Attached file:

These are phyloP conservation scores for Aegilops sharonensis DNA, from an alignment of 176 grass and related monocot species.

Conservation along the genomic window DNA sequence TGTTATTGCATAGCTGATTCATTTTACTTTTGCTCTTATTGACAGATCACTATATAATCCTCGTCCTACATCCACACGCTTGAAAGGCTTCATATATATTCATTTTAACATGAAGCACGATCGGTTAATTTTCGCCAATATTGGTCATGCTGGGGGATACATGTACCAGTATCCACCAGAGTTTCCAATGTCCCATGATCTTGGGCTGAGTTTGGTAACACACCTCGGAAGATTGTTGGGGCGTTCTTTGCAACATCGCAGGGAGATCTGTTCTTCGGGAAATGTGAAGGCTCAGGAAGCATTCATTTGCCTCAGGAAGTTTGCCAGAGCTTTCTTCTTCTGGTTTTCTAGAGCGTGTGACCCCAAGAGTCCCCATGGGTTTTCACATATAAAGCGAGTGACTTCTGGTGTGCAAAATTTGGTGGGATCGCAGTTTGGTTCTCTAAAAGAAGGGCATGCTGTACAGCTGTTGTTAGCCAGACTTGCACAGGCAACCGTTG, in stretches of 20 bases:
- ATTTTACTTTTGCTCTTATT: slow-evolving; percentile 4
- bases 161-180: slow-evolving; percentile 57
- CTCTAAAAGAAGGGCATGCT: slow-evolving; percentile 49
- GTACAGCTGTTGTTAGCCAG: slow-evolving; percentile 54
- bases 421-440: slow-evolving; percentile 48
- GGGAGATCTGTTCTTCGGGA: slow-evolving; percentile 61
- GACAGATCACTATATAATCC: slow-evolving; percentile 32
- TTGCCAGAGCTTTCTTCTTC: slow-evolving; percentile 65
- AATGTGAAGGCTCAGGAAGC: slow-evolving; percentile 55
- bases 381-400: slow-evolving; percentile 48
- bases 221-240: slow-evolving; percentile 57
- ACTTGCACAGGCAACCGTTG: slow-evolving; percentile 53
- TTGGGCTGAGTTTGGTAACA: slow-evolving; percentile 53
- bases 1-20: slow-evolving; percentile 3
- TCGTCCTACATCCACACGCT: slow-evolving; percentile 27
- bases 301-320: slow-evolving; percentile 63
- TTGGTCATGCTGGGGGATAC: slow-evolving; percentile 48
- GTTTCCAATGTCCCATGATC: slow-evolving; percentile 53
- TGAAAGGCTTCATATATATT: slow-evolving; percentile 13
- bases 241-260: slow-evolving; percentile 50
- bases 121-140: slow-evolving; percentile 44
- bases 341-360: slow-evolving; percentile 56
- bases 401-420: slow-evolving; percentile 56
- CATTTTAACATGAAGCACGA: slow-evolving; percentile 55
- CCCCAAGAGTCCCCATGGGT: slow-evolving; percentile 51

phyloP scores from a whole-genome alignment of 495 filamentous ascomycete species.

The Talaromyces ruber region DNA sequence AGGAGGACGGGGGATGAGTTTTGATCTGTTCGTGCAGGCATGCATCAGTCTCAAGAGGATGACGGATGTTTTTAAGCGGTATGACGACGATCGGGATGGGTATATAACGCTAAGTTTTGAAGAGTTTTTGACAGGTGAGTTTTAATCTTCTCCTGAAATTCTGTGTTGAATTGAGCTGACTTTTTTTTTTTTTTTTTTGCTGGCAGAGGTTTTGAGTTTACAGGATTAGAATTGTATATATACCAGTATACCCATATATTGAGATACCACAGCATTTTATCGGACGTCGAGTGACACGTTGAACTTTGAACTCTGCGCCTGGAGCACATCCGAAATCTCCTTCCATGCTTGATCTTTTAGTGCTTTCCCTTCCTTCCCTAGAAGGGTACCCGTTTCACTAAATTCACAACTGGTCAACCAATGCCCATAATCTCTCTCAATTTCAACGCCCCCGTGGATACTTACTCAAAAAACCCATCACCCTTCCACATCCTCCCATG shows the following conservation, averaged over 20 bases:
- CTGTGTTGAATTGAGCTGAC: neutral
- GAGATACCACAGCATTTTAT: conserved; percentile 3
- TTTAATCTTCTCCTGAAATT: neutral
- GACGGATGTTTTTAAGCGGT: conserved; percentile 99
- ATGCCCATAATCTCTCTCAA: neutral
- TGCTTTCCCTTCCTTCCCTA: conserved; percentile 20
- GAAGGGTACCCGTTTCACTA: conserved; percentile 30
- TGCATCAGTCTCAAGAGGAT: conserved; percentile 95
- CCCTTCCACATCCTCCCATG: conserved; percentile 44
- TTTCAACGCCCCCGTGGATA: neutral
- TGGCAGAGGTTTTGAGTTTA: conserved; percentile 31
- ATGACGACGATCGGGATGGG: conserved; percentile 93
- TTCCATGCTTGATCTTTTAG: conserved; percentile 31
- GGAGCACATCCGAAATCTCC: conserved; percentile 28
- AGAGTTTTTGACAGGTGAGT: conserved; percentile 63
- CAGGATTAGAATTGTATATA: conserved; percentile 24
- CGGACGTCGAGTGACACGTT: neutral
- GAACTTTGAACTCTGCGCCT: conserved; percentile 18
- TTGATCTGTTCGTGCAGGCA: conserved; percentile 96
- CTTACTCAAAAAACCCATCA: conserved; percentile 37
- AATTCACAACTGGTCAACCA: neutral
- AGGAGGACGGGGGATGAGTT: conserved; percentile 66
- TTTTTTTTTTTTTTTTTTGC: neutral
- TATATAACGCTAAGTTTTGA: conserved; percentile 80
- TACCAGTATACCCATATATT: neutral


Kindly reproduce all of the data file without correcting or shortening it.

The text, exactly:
These are phyloP conservation scores for Aegilops sharonensis DNA, from an alignment of 176 grass and related monocot species.

Conservation along the genomic window DNA sequence TGTTATTGCATAGCTGATTCATTTTACTTTTGCTCTTATTGACAGATCACTATATAATCCTCGTCCTACATCCACACGCTTGAAAGGCTTCATATATATTCATTTTAACATGAAGCACGATCGGTTAATTTTCGCCAATATTGGTCATGCTGGGGGATACATGTACCAGTATCCACCAGAGTTTCCAATGTCCCATGATCTTGGGCTGAGTTTGGTAACACACCTCGGAAGATTGTTGGGGCGTTCTTTGCAACATCGCAGGGAGATCTGTTCTTCGGGAAATGTGAAGGCTCAGGAAGCATTCATTTGCCTCAGGAAGTTTGCCAGAGCTTTCTTCTTCTGGTTTTCTAGAGCGTGTGACCCCAAGAGTCCCCATGGGTTTTCACATATAAAGCGAGTGACTTCTGGTGTGCAAAATTTGGTGGGATCGCAGTTTGGTTCTCTAAAAGAAGGGCATGCTGTACAGCTGTTGTTAGCCAGACTTGCACAGGCAACCGTTG, in stretches of 20 bases:
- ATTTTACTTTTGCTCTTATT: slow-evolving; percentile 4
- bases 161-180: slow-evolving; percentile 57
- CTCTAAAAGAAGGGCATGCT: slow-evolving; percentile 49
- GTACAGCTGTTGTTAGCCAG: slow-evolving; percentile 54
- bases 421-440: slow-evolving; percentile 48
- GGGAGATCTGTTCTTCGGGA: slow-evolving; percentile 61
- GACAGATCACTATATAATCC: slow-evolving; percentile 32
- TTGCCAGAGCTTTCTTCTTC: slow-evolving; percentile 65
- AATGTGAAGGCTCAGGAAGC: slow-evolving; percentile 55
- bases 381-400: slow-evolving; percentile 48
- bases 221-240: slow-evolving; percentile 57
- ACTTGCACAGGCAACCGTTG: slow-evolving; percentile 53
- TTGGGCTGAGTTTGGTAACA: slow-evolving; percentile 53
- bases 1-20: slow-evolving; percentile 3
- TCGTCCTACATCCACACGCT: slow-evolving; percentile 27
- bases 301-320: slow-evolving; percentile 63
- TTGGTCATGCTGGGGGATAC: slow-evolving; percentile 48
- GTTTCCAATGTCCCATGATC: slow-evolving; percentile 53
- TGAAAGGCTTCATATATATT: slow-evolving; percentile 13
- bases 241-260: slow-evolving; percentile 50
- bases 121-140: slow-evolving; percentile 44
- bases 341-360: slow-evolving; percentile 56
- bases 401-420: slow-evolving; percentile 56
- CATTTTAACATGAAGCACGA: slow-evolving; percentile 55
- CCCCAAGAGTCCCCATGGGT: slow-evolving; percentile 51

phyloP scores from a whole-genome alignment of 495 filamentous ascomycete species.

The Talaromyces ruber region DNA sequence AGGAGGACGGGGGATGAGTTTTGATCTGTTCGTGCAGGCATGCATCAGTCTCAAGAGGATGACGGATGTTTTTAAGCGGTATGACGACGATCGGGATGGGTATATAACGCTAAGTTTTGAAGAGTTTTTGACAGGTGAGTTTTAATCTTCTCCTGAAATTCTGTGTTGAATTGAGCTGACTTTTTTTTTTTTTTTTTTGCTGGCAGAGGTTTTGAGTTTACAGGATTAGAATTGTATATATACCAGTATACCCATATATTGAGATACCACAGCATTTTATCGGACGTCGAGTGACACGTTGAACTTTGAACTCTGCGCCTGGAGCACATCCGAAATCTCCTTCCATGCTTGATCTTTTAGTGCTTTCCCTTCCTTCCCTAGAAGGGTACCCGTTTCACTAAATTCACAACTGGTCAACCAATGCCCATAATCTCTCTCAATTTCAACGCCCCCGTGGATACTTACTCAAAAAACCCATCACCCTTCCACATCCTCCCATG shows the following conservation, averaged over 20 bases:
- CTGTGTTGAATTGAGCTGAC: neutral
- GAGATACCACAGCATTTTAT: conserved; percentile 3
- TTTAATCTTCTCCTGAAATT: neutral
- GACGGATGTTTTTAAGCGGT: conserved; percentile 99
- ATGCCCATAATCTCTCTCAA: neutral
- TGCTTTCCCTTCCTTCCCTA: conserved; percentile 20
- GAAGGGTACCCGTTTCACTA: conserved; percentile 30
- TGCATCAGTCTCAAGAGGAT: conserved; percentile 95
- CCCTTCCACATCCTCCCATG: conserved; percentile 44
- TTTCAACGCCCCCGTGGATA: neutral
- TGGCAGAGGTTTTGAGTTTA: conserved; percentile 31
- ATGACGACGATCGGGATGGG: conserved; percentile 93
- TTCCATGCTTGATCTTTTAG: conserved; percentile 31
- GGAGCACATCCGAAATCTCC: conserved; percentile 28
- AGAGTTTTTGACAGGTGAGT: conserved; percentile 63
- CAGGATTAGAATTGTATATA: conserved; percentile 24
- CGGACGTCGAGTGACACGTT: neutral
- GAACTTTGAACTCTGCGCCT: conserved; percentile 18
- TTGATCTGTTCGTGCAGGCA: conserved; percentile 96
- CTTACTCAAAAAACCCATCA: conserved; percentile 37
- AATTCACAACTGGTCAACCA: neutral
- AGGAGGACGGGGGATGAGTT: conserved; percentile 66
- TTTTTTTTTTTTTTTTTTGC: neutral
- TATATAACGCTAAGTTTTGA: conserved; percentile 80
- TACCAGTATACCCATATATT: neutral